MyMathLab – Part of the Equation

October 11, 2010 at 5:57 am 1 comment

I had a conversation with a colleague last week about switching textbooks in a couple of courses. The conversation shifted to MyMathLab, which comes with many of the textbooks on our short stack. Her concern was that MyMathLab alone is not enough for students to learn and understand, and it’s a valid concern.

MyMathLab is a great way to get students the practice that they need, but students can do well with MyMathLab homework and still struggle on exams. This could be due to students over-relying on the learning aids such as “Show an Example” or “Help Me Solve This”. Students also could be “gaming” MyMathLab, looking for patterns in the answers to the algorithmically generated problems. (For pointers for how students can use MyMathLab effectively, check out this earlier blog.)

Students need to be writing out and solving their MyMathLab in the same fashion they will solve problems on their exam. As instructors, we need to also evaluate written work. There are lots of ways to do this.

  • Have students keep a “MyMathLab notebook” in which they write out the solutions to all MyMathLab problems. This could be turned in at each exam.
  • Give brief quizzes at the beginning of class. This gives you a chance to evaluate students’ work while at the same time evaluating the performance of the class on key problems.
  • Collect and grade selected textbook exercises each day. Again, this not only gives you a chance to evaluate the work of your students, it allows you to track the performance of your class on key problems.
  • Have students go to the board to solve problems during class.
  • Put problems on the board during class and make your way around the classroom, checking the work of the students.

I have been all over the country and talked with instructors about MyMathLab, and the one thing I try to point out is that MyMathLab is not the silver bullet but instead needs to be incorporated as a piece of an overall class strategy to help students learn and understand mathematics. It’s not something that can take over and teach your students, it helps you to teach your students.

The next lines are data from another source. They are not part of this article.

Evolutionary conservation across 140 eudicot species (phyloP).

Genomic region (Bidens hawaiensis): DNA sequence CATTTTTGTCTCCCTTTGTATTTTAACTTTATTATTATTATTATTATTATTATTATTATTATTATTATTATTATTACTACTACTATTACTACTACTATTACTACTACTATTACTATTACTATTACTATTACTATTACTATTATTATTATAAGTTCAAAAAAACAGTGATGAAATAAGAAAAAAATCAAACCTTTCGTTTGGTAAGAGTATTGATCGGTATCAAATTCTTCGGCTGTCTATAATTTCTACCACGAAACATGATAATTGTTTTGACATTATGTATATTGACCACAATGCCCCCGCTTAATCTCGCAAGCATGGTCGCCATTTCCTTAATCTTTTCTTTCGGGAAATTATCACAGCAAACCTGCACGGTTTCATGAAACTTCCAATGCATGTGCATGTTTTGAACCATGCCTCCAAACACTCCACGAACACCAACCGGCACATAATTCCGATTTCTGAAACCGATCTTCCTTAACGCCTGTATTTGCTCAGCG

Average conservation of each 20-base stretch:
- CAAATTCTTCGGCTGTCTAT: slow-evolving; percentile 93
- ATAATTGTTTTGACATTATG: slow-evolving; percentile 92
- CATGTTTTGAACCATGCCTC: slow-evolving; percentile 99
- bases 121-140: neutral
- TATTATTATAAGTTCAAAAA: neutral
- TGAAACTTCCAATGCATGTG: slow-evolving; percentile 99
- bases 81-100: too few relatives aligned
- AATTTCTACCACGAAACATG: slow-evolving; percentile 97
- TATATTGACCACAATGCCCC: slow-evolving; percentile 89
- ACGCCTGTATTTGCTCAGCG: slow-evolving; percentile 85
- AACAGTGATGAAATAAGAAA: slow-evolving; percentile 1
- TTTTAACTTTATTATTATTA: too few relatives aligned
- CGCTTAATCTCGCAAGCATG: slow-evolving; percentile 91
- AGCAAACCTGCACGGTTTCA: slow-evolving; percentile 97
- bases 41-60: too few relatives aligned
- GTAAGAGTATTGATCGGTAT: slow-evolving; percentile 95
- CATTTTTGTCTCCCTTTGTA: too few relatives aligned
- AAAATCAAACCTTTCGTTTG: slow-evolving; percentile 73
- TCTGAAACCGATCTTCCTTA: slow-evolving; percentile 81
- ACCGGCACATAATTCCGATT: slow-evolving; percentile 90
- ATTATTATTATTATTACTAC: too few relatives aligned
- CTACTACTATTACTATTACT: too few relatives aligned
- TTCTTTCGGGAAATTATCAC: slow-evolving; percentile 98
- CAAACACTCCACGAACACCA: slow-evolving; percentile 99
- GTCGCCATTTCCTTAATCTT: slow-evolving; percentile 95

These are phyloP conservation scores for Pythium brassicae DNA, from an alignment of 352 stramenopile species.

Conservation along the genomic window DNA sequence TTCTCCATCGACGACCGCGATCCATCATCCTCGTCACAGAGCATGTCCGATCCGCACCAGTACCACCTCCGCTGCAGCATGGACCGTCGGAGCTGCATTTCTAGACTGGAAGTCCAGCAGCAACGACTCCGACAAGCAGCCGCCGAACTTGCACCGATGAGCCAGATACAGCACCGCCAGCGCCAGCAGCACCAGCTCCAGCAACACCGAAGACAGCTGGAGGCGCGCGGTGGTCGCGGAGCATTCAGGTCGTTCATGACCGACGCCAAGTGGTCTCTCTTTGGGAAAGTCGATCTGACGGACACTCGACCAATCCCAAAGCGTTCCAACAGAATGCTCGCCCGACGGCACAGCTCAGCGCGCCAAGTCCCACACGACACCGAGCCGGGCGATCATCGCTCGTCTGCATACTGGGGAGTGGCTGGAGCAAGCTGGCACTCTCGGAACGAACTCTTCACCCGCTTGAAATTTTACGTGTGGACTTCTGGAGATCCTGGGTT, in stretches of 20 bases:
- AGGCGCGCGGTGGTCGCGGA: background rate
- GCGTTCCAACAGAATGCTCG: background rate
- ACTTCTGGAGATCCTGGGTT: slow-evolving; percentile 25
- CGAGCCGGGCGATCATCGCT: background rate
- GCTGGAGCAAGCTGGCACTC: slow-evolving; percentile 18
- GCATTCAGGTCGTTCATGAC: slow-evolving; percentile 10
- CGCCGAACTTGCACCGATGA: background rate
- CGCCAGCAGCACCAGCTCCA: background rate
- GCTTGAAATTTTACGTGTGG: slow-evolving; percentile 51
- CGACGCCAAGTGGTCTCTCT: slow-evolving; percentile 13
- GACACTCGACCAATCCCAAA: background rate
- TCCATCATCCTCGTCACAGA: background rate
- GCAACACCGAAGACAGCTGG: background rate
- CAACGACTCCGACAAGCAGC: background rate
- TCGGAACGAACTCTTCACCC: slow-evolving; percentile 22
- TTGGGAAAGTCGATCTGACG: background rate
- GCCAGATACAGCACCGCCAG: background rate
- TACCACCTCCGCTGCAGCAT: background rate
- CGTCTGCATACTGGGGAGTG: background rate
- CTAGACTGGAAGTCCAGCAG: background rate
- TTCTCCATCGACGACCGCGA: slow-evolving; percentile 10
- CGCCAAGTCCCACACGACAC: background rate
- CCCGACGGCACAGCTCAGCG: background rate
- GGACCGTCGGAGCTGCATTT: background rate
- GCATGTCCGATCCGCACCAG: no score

Do you evaluate student’s written work while using MyMathLab? Please share by leaving a comment, or reaching me through the contact page at my web site –


I am a math instructor at College of the Sequoias in Visalia, CA. Each Monday I post an article related to MyMathLab on my blog. If there’s a particular topic you’d like me to address, or if you have a question or a comment, please let me know. You can reach me through the contact page on my website –


Entry filed under: Math, MyMathLab. Tags: , , , , , , , , , , , , , , , , , , , , .

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1 Comment Add your own

  • 1. val harris  |  October 12, 2010 at 2:03 pm

    My students are required to keep a notebook. They are also required to achieve a 75% on tests before advancing on to the next chapter. Although they are allowed to take the test again, it is password protected. This means they must come and see me, or I sit and visit with them in the math center, and we look at the questions they missed and find them in their notes. They are quickly learning that showing their work can really earn them points…not that I didn’t do this before MyMathLab ever came around, but seeing points magically appear provides them with an immediate reward.


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